For some, the movement isn't enough with a straight overhand motion. The torque their arm creates on a given pitch does not have the necessary drop, tail, or slice.
When these same pitchers move their arm angle down to three-quarters, the lateral movement intensifies and pitchers are more effective.
Sean Thompson moved his arm slot several years back and the results were a fastball that no longer went straight but had movement down in the zone and his curveball was changed to be more of a two-plane hook rather than the lazy Barry Zito style hammer.
These days, several are changing their arm slots – some are even doing it on a pitch-by-pitch basis.
Eddie Pena, a sidearmer, also throws submarine, dropping all the way to underhand so his hand comes up as he releases the ball. It creates natural movement up in the zone from a low release point rather than the more traditional drop of the ball. He also gets good tail on the pitch as it crosses the dish, moving away from a right-hander. It is not that different from his sidearm delivery in its movement away but does offer more upwards trajectory than the side to side and down action of his sidewinder delivery.
"I like to give hitters different looks," said Pena. "The more looks the better I can take advantage of them."
The concern, of course, is the varying release points and constant need to keep mechanics in check. Pena plunked two batters during one spring training game.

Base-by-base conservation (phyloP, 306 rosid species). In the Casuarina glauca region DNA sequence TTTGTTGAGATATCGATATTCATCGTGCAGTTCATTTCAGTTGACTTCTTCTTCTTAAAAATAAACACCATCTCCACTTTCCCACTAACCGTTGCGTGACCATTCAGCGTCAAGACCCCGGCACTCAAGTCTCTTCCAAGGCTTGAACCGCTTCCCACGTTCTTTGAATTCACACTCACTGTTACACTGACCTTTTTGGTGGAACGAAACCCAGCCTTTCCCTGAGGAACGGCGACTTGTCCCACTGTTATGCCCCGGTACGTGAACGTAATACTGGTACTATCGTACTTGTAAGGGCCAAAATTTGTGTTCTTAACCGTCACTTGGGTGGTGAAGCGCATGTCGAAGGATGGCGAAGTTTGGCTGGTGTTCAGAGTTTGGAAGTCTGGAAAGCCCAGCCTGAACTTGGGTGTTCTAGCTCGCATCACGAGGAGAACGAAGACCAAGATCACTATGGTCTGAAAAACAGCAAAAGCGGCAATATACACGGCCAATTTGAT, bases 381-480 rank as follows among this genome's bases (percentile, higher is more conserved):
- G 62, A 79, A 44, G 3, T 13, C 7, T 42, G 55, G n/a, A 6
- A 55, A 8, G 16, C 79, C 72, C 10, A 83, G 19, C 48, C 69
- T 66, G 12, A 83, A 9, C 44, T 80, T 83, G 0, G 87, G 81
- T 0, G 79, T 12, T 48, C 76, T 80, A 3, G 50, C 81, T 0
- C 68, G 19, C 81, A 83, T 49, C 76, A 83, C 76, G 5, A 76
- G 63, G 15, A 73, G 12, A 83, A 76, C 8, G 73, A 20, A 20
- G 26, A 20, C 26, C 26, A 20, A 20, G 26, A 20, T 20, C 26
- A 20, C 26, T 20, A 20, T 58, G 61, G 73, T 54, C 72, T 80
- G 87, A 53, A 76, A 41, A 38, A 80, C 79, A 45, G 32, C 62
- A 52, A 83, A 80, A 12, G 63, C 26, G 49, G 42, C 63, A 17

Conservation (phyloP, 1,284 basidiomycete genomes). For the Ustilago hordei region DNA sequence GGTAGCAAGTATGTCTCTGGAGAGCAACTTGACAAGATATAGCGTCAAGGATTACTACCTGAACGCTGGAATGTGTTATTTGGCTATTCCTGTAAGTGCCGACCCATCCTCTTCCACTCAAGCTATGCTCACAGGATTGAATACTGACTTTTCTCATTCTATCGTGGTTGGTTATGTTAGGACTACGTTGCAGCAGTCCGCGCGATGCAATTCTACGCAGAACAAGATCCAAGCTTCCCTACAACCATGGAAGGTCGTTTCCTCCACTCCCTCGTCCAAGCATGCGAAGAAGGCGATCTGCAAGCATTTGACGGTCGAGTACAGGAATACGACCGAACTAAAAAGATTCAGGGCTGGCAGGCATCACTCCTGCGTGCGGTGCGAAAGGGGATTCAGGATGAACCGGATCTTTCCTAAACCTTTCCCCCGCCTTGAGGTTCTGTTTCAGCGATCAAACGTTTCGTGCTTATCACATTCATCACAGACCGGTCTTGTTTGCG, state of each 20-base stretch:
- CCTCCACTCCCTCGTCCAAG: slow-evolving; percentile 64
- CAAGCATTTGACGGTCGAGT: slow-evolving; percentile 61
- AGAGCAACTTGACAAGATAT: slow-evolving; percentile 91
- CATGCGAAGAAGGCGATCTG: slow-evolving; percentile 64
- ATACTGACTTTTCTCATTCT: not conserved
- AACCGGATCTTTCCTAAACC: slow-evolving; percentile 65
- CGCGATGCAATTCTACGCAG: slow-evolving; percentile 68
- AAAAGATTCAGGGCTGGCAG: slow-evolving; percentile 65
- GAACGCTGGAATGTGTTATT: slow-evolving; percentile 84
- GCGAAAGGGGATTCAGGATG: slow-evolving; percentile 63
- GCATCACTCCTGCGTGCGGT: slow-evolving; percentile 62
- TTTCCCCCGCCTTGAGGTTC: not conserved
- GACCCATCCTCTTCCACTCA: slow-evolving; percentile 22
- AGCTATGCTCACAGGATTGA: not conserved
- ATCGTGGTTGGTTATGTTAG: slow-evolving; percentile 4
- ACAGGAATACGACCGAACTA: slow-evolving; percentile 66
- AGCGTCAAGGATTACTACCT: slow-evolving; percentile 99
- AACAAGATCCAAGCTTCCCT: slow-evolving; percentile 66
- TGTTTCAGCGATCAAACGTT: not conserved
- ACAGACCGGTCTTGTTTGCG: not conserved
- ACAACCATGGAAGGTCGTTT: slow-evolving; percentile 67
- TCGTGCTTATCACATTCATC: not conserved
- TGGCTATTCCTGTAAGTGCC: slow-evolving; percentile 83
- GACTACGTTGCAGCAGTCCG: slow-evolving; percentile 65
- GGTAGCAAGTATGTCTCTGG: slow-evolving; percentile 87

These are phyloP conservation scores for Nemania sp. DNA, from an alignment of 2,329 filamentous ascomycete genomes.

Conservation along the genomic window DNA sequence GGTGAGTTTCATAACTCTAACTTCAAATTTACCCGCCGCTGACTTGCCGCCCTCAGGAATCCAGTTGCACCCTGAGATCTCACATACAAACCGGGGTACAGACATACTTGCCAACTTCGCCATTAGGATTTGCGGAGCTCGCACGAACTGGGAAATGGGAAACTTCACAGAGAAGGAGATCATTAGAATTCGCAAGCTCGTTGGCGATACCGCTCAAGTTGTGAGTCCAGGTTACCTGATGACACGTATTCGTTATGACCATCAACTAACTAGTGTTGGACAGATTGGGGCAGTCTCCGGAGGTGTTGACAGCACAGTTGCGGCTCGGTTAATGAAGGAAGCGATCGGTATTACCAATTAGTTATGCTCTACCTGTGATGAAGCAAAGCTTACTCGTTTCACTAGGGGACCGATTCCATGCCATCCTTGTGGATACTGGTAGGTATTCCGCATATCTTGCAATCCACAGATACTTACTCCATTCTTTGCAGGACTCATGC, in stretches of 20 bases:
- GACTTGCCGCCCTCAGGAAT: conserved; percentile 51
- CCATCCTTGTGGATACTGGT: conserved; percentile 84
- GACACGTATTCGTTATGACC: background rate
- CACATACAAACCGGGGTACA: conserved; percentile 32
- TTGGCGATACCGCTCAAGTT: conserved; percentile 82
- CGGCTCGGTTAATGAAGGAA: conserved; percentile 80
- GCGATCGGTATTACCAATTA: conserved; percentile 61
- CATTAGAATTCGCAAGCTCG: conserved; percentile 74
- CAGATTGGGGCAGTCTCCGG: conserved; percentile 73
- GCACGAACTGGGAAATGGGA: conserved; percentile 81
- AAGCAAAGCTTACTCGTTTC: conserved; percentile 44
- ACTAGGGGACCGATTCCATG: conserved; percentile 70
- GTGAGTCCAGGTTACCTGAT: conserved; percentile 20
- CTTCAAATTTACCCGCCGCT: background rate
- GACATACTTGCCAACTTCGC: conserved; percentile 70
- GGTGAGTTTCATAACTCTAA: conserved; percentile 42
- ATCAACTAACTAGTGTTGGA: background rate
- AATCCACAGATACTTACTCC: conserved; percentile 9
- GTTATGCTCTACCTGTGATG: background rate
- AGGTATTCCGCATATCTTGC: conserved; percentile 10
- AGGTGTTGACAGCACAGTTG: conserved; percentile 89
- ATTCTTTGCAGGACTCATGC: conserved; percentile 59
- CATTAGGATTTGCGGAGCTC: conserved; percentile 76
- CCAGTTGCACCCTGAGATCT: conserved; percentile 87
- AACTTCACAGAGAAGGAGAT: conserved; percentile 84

Kyle Stutes doesn't have the fastball that others do but the southpaw has done well by hitting his spots and moving the ball around down in the zone.
He has added a slightly less than three-quarters motion to his arsenal to hide the pitch a little more and get increased movement – a similar arm slot to one he had in Fort Wayne.
"I lowered my arm angle some from last year," Stutes said. "Grady (Fuson) had talked to me about it at the end of the year to get a little more deception against left-handers."
Stutes has not lost any command with the change.
Brandon Higelin has been working hard on a different release point – and plans to vary between the two. He still has the more traditional delivery but will drop the arm randomly through the game to keep hitters off-balance.
"It is nothing I want to do all the time," Higelin noted. "Now, you have a new look to throw (hitters) a pitch that he hasn't seen."
As with any change, the result is all that matters. For Pena, times have been a little tough in spring. Stutes and Higelin, however, are enjoying the benefits. The season will tell whether the alterations enhanced their stock.